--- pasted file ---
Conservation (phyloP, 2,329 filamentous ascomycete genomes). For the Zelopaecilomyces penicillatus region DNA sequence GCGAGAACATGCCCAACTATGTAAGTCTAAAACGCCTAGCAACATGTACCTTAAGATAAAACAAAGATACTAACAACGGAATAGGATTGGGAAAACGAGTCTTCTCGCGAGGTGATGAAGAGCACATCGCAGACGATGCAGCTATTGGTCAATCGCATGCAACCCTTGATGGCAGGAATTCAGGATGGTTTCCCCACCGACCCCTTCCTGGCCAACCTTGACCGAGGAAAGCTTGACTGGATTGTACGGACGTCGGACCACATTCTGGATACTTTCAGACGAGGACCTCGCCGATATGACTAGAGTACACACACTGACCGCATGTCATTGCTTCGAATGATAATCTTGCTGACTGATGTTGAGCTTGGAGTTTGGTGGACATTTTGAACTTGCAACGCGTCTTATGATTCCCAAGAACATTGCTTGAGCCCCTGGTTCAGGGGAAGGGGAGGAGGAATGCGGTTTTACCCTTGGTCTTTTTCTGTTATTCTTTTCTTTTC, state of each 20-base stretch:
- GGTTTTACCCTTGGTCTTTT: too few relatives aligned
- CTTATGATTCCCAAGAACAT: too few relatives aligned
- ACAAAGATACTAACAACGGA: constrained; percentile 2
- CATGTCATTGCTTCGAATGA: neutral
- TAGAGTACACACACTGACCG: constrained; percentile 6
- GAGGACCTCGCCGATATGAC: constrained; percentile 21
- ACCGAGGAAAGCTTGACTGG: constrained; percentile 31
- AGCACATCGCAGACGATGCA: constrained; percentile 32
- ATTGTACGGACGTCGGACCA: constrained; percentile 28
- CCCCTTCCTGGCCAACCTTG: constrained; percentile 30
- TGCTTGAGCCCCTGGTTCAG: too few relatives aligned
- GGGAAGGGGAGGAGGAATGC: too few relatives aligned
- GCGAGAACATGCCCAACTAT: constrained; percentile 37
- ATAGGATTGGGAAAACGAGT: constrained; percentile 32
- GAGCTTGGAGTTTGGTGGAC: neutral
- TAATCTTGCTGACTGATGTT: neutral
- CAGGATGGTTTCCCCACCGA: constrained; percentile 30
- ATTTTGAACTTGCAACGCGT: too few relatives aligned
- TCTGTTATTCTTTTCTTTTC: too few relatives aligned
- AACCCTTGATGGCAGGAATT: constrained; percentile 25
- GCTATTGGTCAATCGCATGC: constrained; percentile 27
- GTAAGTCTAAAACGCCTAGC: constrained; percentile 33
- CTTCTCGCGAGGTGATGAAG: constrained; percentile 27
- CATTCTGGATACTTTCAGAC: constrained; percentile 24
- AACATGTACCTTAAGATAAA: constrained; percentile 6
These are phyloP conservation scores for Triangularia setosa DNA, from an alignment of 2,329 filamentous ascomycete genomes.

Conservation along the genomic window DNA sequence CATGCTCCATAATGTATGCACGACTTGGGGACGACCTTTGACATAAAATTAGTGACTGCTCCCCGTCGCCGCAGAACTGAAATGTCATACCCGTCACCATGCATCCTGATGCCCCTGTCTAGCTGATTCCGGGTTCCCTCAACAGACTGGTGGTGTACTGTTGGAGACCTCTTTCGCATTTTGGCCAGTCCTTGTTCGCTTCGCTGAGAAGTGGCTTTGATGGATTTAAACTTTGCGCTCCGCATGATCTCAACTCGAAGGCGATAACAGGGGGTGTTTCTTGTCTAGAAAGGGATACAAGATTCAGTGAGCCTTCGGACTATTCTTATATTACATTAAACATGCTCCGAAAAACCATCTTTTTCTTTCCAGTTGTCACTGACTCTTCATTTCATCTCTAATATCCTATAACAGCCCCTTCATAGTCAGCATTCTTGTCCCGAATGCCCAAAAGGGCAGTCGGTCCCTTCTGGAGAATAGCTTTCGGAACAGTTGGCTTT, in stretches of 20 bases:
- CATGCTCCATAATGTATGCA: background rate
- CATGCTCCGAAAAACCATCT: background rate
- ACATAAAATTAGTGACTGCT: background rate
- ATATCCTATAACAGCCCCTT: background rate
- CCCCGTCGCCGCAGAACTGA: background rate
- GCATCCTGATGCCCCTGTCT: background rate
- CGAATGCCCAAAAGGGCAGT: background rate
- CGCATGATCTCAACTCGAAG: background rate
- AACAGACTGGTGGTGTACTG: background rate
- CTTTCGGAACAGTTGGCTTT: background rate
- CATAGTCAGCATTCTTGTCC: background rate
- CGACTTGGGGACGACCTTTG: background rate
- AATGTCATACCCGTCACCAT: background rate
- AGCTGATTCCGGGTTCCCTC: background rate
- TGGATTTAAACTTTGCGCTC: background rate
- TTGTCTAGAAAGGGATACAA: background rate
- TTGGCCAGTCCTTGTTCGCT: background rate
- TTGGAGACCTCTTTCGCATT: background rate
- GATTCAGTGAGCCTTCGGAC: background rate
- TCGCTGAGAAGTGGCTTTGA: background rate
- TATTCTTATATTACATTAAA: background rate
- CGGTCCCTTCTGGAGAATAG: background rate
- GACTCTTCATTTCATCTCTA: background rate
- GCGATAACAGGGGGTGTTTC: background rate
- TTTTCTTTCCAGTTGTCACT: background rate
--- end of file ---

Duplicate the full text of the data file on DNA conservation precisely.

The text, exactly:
Conservation (phyloP, 2,329 filamentous ascomycete genomes). For the Zelopaecilomyces penicillatus region DNA sequence GCGAGAACATGCCCAACTATGTAAGTCTAAAACGCCTAGCAACATGTACCTTAAGATAAAACAAAGATACTAACAACGGAATAGGATTGGGAAAACGAGTCTTCTCGCGAGGTGATGAAGAGCACATCGCAGACGATGCAGCTATTGGTCAATCGCATGCAACCCTTGATGGCAGGAATTCAGGATGGTTTCCCCACCGACCCCTTCCTGGCCAACCTTGACCGAGGAAAGCTTGACTGGATTGTACGGACGTCGGACCACATTCTGGATACTTTCAGACGAGGACCTCGCCGATATGACTAGAGTACACACACTGACCGCATGTCATTGCTTCGAATGATAATCTTGCTGACTGATGTTGAGCTTGGAGTTTGGTGGACATTTTGAACTTGCAACGCGTCTTATGATTCCCAAGAACATTGCTTGAGCCCCTGGTTCAGGGGAAGGGGAGGAGGAATGCGGTTTTACCCTTGGTCTTTTTCTGTTATTCTTTTCTTTTC, state of each 20-base stretch:
- GGTTTTACCCTTGGTCTTTT: too few relatives aligned
- CTTATGATTCCCAAGAACAT: too few relatives aligned
- ACAAAGATACTAACAACGGA: constrained; percentile 2
- CATGTCATTGCTTCGAATGA: neutral
- TAGAGTACACACACTGACCG: constrained; percentile 6
- GAGGACCTCGCCGATATGAC: constrained; percentile 21
- ACCGAGGAAAGCTTGACTGG: constrained; percentile 31
- AGCACATCGCAGACGATGCA: constrained; percentile 32
- ATTGTACGGACGTCGGACCA: constrained; percentile 28
- CCCCTTCCTGGCCAACCTTG: constrained; percentile 30
- TGCTTGAGCCCCTGGTTCAG: too few relatives aligned
- GGGAAGGGGAGGAGGAATGC: too few relatives aligned
- GCGAGAACATGCCCAACTAT: constrained; percentile 37
- ATAGGATTGGGAAAACGAGT: constrained; percentile 32
- GAGCTTGGAGTTTGGTGGAC: neutral
- TAATCTTGCTGACTGATGTT: neutral
- CAGGATGGTTTCCCCACCGA: constrained; percentile 30
- ATTTTGAACTTGCAACGCGT: too few relatives aligned
- TCTGTTATTCTTTTCTTTTC: too few relatives aligned
- AACCCTTGATGGCAGGAATT: constrained; percentile 25
- GCTATTGGTCAATCGCATGC: constrained; percentile 27
- GTAAGTCTAAAACGCCTAGC: constrained; percentile 33
- CTTCTCGCGAGGTGATGAAG: constrained; percentile 27
- CATTCTGGATACTTTCAGAC: constrained; percentile 24
- AACATGTACCTTAAGATAAA: constrained; percentile 6
These are phyloP conservation scores for Triangularia setosa DNA, from an alignment of 2,329 filamentous ascomycete genomes.

Conservation along the genomic window DNA sequence CATGCTCCATAATGTATGCACGACTTGGGGACGACCTTTGACATAAAATTAGTGACTGCTCCCCGTCGCCGCAGAACTGAAATGTCATACCCGTCACCATGCATCCTGATGCCCCTGTCTAGCTGATTCCGGGTTCCCTCAACAGACTGGTGGTGTACTGTTGGAGACCTCTTTCGCATTTTGGCCAGTCCTTGTTCGCTTCGCTGAGAAGTGGCTTTGATGGATTTAAACTTTGCGCTCCGCATGATCTCAACTCGAAGGCGATAACAGGGGGTGTTTCTTGTCTAGAAAGGGATACAAGATTCAGTGAGCCTTCGGACTATTCTTATATTACATTAAACATGCTCCGAAAAACCATCTTTTTCTTTCCAGTTGTCACTGACTCTTCATTTCATCTCTAATATCCTATAACAGCCCCTTCATAGTCAGCATTCTTGTCCCGAATGCCCAAAAGGGCAGTCGGTCCCTTCTGGAGAATAGCTTTCGGAACAGTTGGCTTT, in stretches of 20 bases:
- CATGCTCCATAATGTATGCA: background rate
- CATGCTCCGAAAAACCATCT: background rate
- ACATAAAATTAGTGACTGCT: background rate
- ATATCCTATAACAGCCCCTT: background rate
- CCCCGTCGCCGCAGAACTGA: background rate
- GCATCCTGATGCCCCTGTCT: background rate
- CGAATGCCCAAAAGGGCAGT: background rate
- CGCATGATCTCAACTCGAAG: background rate
- AACAGACTGGTGGTGTACTG: background rate
- CTTTCGGAACAGTTGGCTTT: background rate
- CATAGTCAGCATTCTTGTCC: background rate
- CGACTTGGGGACGACCTTTG: background rate
- AATGTCATACCCGTCACCAT: background rate
- AGCTGATTCCGGGTTCCCTC: background rate
- TGGATTTAAACTTTGCGCTC: background rate
- TTGTCTAGAAAGGGATACAA: background rate
- TTGGCCAGTCCTTGTTCGCT: background rate
- TTGGAGACCTCTTTCGCATT: background rate
- GATTCAGTGAGCCTTCGGAC: background rate
- TCGCTGAGAAGTGGCTTTGA: background rate
- TATTCTTATATTACATTAAA: background rate
- CGGTCCCTTCTGGAGAATAG: background rate
- GACTCTTCATTTCATCTCTA: background rate
- GCGATAACAGGGGGTGTTTC: background rate
- TTTTCTTTCCAGTTGTCACT: background rate